Author Archives: Nadya Phoenix

Being LGBT+ and BAME: my story

The short article I had planned to write after attending Stonewall’s Diaspora Showcase on Thursday 6 September was going to focus on the issues affecting black, Asian and minority ethnic LGBT+ people and what the Liberal Democrats, specifically the Lib Dem Campaign for Race Equality (LDCRE), can do to address those issues.

I was going to go through the findings outlined in Stonewall’s Home in the Community report, and talk about the discrimination BAME LGBT+ people have encountered within their own communities, and double discrimination in the workplace. However, my intended focus is not the right starting point.

The Diaspora Showcase was not about the bad associated with being BAME LGBT+, it was about all the good. As Stonewall advertised, it was a celebration of the beautiful diverse BAME and LGBT+ community. It was quite poignant that this celebration took place on the same day that the gay sex ban in India was struck down. This was of course referenced and applauded on several occasions during the showcase.

I cried when a series of short documentaries were shown, in particular the moment that an African man of religion stated that gay means “God Adores You”. I cried when Khakan Qureshi, the founder of Birmingham South Asians LGBT, told his story about coming up and out. I cried because this event has been a long time in the making. It is 2018 after all.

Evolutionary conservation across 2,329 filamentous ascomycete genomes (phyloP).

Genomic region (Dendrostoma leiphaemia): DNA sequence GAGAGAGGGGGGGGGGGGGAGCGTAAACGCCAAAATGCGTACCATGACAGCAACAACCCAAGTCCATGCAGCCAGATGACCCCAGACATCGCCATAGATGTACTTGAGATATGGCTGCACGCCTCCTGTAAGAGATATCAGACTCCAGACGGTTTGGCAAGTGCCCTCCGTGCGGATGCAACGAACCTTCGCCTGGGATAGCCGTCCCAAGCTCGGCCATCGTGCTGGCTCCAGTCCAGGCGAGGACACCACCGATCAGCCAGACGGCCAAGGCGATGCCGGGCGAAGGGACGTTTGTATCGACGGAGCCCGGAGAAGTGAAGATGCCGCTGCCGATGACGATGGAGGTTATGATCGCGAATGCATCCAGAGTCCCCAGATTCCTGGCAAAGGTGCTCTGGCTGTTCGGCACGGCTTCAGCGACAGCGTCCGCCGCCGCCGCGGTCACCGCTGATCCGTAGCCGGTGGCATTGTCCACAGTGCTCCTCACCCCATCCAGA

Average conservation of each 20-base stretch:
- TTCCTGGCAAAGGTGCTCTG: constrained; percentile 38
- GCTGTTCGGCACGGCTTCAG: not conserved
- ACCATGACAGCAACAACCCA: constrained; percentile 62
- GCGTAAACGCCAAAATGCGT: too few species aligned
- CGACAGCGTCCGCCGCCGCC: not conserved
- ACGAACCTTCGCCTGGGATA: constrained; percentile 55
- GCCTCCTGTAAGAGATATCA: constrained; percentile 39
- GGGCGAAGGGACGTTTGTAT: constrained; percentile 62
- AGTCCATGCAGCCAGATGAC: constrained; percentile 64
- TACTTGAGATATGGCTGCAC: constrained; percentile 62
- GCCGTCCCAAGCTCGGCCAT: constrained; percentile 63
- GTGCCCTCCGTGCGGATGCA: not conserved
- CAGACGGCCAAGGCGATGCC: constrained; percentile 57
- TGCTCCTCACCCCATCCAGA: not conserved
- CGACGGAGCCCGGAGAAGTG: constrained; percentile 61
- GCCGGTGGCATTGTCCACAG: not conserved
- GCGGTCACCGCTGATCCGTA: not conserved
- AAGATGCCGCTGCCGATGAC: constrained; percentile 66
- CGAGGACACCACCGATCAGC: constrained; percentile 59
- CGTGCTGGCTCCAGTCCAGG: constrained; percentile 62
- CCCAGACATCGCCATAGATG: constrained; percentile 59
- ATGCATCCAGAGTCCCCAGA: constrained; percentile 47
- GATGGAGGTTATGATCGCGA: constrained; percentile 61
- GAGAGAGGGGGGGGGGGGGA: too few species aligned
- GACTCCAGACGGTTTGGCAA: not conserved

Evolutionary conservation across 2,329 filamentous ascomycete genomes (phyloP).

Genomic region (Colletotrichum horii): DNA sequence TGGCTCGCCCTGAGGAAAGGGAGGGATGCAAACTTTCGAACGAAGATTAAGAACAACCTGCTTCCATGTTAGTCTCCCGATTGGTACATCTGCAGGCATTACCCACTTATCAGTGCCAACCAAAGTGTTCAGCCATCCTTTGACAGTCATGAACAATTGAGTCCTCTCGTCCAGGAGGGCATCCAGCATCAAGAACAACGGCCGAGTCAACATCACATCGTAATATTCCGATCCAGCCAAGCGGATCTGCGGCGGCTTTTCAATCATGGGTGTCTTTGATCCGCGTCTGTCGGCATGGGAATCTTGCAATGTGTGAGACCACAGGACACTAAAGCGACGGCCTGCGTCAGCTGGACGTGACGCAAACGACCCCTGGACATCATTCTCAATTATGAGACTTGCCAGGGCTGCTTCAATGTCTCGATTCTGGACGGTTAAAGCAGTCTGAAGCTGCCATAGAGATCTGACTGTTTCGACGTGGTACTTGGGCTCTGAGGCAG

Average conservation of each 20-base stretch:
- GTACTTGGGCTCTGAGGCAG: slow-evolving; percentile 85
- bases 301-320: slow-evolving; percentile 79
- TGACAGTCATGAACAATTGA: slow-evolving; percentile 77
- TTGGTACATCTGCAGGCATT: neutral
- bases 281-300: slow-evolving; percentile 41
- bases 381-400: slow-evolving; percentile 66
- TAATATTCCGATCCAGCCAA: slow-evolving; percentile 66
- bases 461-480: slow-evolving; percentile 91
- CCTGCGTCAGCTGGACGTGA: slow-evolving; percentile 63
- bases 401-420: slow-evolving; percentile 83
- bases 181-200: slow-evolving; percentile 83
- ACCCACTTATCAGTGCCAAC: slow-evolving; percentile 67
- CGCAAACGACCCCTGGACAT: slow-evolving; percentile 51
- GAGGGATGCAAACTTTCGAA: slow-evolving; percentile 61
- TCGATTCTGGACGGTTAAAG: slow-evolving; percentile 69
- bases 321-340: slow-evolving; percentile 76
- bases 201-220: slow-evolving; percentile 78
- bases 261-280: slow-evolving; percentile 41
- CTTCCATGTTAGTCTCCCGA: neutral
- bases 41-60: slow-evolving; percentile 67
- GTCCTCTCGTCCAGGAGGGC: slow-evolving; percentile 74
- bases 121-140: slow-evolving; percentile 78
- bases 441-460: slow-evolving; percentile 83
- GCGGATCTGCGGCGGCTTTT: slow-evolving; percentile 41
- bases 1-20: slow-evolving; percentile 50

I have wasted a lot of my time regretting how I’ve not lived an authentic life. I often find myself wishing for a do-over. I wish I could go back in time and tell 15-year-old me to stop trying to convince herself that her infatuation with a high school friend was just jealousy. I wish I could tell 18-year-old me that my sexual attraction to a Muslim sister I used to attend mosque with did not make me a wrong’un. I wish I could celebrate with 21-year-old me about being with a woman for the first time, instead of leaving her alone and stewing in displaced guilt and shame. I wish the me of three months ago, RSVP’d to Ramadan celebrations, wouldn’t have been so tied up in worry about her response if asked: “Do you have a husband or boyfriend?”. Science has not yet produced time travel technology so I can’t do any of that.

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